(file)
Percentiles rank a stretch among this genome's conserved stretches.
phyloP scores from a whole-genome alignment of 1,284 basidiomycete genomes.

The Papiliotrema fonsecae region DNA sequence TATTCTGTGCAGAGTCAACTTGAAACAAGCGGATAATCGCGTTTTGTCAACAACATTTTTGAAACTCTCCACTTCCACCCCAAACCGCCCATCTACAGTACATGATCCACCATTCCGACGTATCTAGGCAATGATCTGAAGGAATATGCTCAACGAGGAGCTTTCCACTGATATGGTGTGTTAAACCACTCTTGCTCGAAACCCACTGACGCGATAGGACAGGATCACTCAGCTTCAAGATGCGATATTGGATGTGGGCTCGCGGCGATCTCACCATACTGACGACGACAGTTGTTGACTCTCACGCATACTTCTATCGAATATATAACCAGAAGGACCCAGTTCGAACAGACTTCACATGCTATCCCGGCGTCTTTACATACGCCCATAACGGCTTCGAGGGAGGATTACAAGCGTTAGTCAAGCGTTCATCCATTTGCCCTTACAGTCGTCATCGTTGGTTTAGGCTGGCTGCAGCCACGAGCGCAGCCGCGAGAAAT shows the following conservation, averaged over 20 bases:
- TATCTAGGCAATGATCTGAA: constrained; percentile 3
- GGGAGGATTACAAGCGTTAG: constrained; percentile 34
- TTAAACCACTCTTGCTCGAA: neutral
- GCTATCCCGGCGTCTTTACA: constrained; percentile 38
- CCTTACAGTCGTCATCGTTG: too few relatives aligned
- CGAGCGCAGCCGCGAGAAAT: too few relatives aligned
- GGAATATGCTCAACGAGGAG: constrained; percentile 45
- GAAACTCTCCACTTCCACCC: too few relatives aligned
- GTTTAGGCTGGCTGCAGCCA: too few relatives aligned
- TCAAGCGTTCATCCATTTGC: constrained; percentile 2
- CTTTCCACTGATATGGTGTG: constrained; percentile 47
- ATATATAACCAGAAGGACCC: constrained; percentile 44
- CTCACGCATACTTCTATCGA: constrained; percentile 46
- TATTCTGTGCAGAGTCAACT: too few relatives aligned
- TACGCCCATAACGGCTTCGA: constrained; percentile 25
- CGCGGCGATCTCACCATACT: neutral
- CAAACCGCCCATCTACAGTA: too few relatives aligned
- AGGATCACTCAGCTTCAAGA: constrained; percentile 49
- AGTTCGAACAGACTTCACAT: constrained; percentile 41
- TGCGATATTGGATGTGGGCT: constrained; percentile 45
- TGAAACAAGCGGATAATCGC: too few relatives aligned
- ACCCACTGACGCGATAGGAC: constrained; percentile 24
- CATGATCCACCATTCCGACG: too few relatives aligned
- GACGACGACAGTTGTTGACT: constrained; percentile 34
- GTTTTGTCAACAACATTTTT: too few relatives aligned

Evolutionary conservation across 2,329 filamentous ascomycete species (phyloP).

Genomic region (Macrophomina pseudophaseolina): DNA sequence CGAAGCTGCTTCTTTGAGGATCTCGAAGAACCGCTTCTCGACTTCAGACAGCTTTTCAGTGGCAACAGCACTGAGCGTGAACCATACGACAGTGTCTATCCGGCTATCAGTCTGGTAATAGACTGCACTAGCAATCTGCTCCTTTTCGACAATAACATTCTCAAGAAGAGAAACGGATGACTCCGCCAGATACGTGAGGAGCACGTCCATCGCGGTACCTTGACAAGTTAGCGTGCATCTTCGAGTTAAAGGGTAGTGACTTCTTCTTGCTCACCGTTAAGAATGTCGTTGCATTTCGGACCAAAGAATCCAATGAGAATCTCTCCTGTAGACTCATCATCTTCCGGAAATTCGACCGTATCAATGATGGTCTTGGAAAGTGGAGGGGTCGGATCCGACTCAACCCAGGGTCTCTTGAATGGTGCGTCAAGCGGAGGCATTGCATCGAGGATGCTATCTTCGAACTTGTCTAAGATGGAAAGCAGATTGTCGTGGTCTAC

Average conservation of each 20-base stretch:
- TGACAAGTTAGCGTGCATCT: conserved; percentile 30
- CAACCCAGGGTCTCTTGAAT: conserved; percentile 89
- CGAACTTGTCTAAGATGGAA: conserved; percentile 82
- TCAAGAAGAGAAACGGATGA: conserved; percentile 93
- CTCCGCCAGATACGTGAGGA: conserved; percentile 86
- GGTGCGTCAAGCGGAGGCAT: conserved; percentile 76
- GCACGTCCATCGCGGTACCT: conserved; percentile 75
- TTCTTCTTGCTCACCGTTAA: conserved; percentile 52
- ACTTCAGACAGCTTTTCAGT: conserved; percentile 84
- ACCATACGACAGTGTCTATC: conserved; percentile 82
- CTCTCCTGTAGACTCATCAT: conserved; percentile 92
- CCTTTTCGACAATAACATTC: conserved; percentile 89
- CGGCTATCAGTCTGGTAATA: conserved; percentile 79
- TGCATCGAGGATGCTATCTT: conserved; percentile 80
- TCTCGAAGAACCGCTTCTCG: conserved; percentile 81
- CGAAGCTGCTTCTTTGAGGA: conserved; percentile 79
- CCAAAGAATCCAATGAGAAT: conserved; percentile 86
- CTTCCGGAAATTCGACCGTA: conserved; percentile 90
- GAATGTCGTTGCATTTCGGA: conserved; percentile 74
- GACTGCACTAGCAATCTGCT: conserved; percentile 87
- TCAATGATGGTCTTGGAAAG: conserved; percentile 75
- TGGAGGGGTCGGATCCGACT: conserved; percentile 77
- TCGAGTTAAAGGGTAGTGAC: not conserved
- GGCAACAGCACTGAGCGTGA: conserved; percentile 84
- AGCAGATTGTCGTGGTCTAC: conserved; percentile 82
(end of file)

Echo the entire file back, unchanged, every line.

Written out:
Percentiles rank a stretch among this genome's conserved stretches.
phyloP scores from a whole-genome alignment of 1,284 basidiomycete genomes.

The Papiliotrema fonsecae region DNA sequence TATTCTGTGCAGAGTCAACTTGAAACAAGCGGATAATCGCGTTTTGTCAACAACATTTTTGAAACTCTCCACTTCCACCCCAAACCGCCCATCTACAGTACATGATCCACCATTCCGACGTATCTAGGCAATGATCTGAAGGAATATGCTCAACGAGGAGCTTTCCACTGATATGGTGTGTTAAACCACTCTTGCTCGAAACCCACTGACGCGATAGGACAGGATCACTCAGCTTCAAGATGCGATATTGGATGTGGGCTCGCGGCGATCTCACCATACTGACGACGACAGTTGTTGACTCTCACGCATACTTCTATCGAATATATAACCAGAAGGACCCAGTTCGAACAGACTTCACATGCTATCCCGGCGTCTTTACATACGCCCATAACGGCTTCGAGGGAGGATTACAAGCGTTAGTCAAGCGTTCATCCATTTGCCCTTACAGTCGTCATCGTTGGTTTAGGCTGGCTGCAGCCACGAGCGCAGCCGCGAGAAAT shows the following conservation, averaged over 20 bases:
- TATCTAGGCAATGATCTGAA: constrained; percentile 3
- GGGAGGATTACAAGCGTTAG: constrained; percentile 34
- TTAAACCACTCTTGCTCGAA: neutral
- GCTATCCCGGCGTCTTTACA: constrained; percentile 38
- CCTTACAGTCGTCATCGTTG: too few relatives aligned
- CGAGCGCAGCCGCGAGAAAT: too few relatives aligned
- GGAATATGCTCAACGAGGAG: constrained; percentile 45
- GAAACTCTCCACTTCCACCC: too few relatives aligned
- GTTTAGGCTGGCTGCAGCCA: too few relatives aligned
- TCAAGCGTTCATCCATTTGC: constrained; percentile 2
- CTTTCCACTGATATGGTGTG: constrained; percentile 47
- ATATATAACCAGAAGGACCC: constrained; percentile 44
- CTCACGCATACTTCTATCGA: constrained; percentile 46
- TATTCTGTGCAGAGTCAACT: too few relatives aligned
- TACGCCCATAACGGCTTCGA: constrained; percentile 25
- CGCGGCGATCTCACCATACT: neutral
- CAAACCGCCCATCTACAGTA: too few relatives aligned
- AGGATCACTCAGCTTCAAGA: constrained; percentile 49
- AGTTCGAACAGACTTCACAT: constrained; percentile 41
- TGCGATATTGGATGTGGGCT: constrained; percentile 45
- TGAAACAAGCGGATAATCGC: too few relatives aligned
- ACCCACTGACGCGATAGGAC: constrained; percentile 24
- CATGATCCACCATTCCGACG: too few relatives aligned
- GACGACGACAGTTGTTGACT: constrained; percentile 34
- GTTTTGTCAACAACATTTTT: too few relatives aligned

Evolutionary conservation across 2,329 filamentous ascomycete species (phyloP).

Genomic region (Macrophomina pseudophaseolina): DNA sequence CGAAGCTGCTTCTTTGAGGATCTCGAAGAACCGCTTCTCGACTTCAGACAGCTTTTCAGTGGCAACAGCACTGAGCGTGAACCATACGACAGTGTCTATCCGGCTATCAGTCTGGTAATAGACTGCACTAGCAATCTGCTCCTTTTCGACAATAACATTCTCAAGAAGAGAAACGGATGACTCCGCCAGATACGTGAGGAGCACGTCCATCGCGGTACCTTGACAAGTTAGCGTGCATCTTCGAGTTAAAGGGTAGTGACTTCTTCTTGCTCACCGTTAAGAATGTCGTTGCATTTCGGACCAAAGAATCCAATGAGAATCTCTCCTGTAGACTCATCATCTTCCGGAAATTCGACCGTATCAATGATGGTCTTGGAAAGTGGAGGGGTCGGATCCGACTCAACCCAGGGTCTCTTGAATGGTGCGTCAAGCGGAGGCATTGCATCGAGGATGCTATCTTCGAACTTGTCTAAGATGGAAAGCAGATTGTCGTGGTCTAC

Average conservation of each 20-base stretch:
- TGACAAGTTAGCGTGCATCT: conserved; percentile 30
- CAACCCAGGGTCTCTTGAAT: conserved; percentile 89
- CGAACTTGTCTAAGATGGAA: conserved; percentile 82
- TCAAGAAGAGAAACGGATGA: conserved; percentile 93
- CTCCGCCAGATACGTGAGGA: conserved; percentile 86
- GGTGCGTCAAGCGGAGGCAT: conserved; percentile 76
- GCACGTCCATCGCGGTACCT: conserved; percentile 75
- TTCTTCTTGCTCACCGTTAA: conserved; percentile 52
- ACTTCAGACAGCTTTTCAGT: conserved; percentile 84
- ACCATACGACAGTGTCTATC: conserved; percentile 82
- CTCTCCTGTAGACTCATCAT: conserved; percentile 92
- CCTTTTCGACAATAACATTC: conserved; percentile 89
- CGGCTATCAGTCTGGTAATA: conserved; percentile 79
- TGCATCGAGGATGCTATCTT: conserved; percentile 80
- TCTCGAAGAACCGCTTCTCG: conserved; percentile 81
- CGAAGCTGCTTCTTTGAGGA: conserved; percentile 79
- CCAAAGAATCCAATGAGAAT: conserved; percentile 86
- CTTCCGGAAATTCGACCGTA: conserved; percentile 90
- GAATGTCGTTGCATTTCGGA: conserved; percentile 74
- GACTGCACTAGCAATCTGCT: conserved; percentile 87
- TCAATGATGGTCTTGGAAAG: conserved; percentile 75
- TGGAGGGGTCGGATCCGACT: conserved; percentile 77
- TCGAGTTAAAGGGTAGTGAC: not conserved
- GGCAACAGCACTGAGCGTGA: conserved; percentile 84
- AGCAGATTGTCGTGGTCTAC: conserved; percentile 82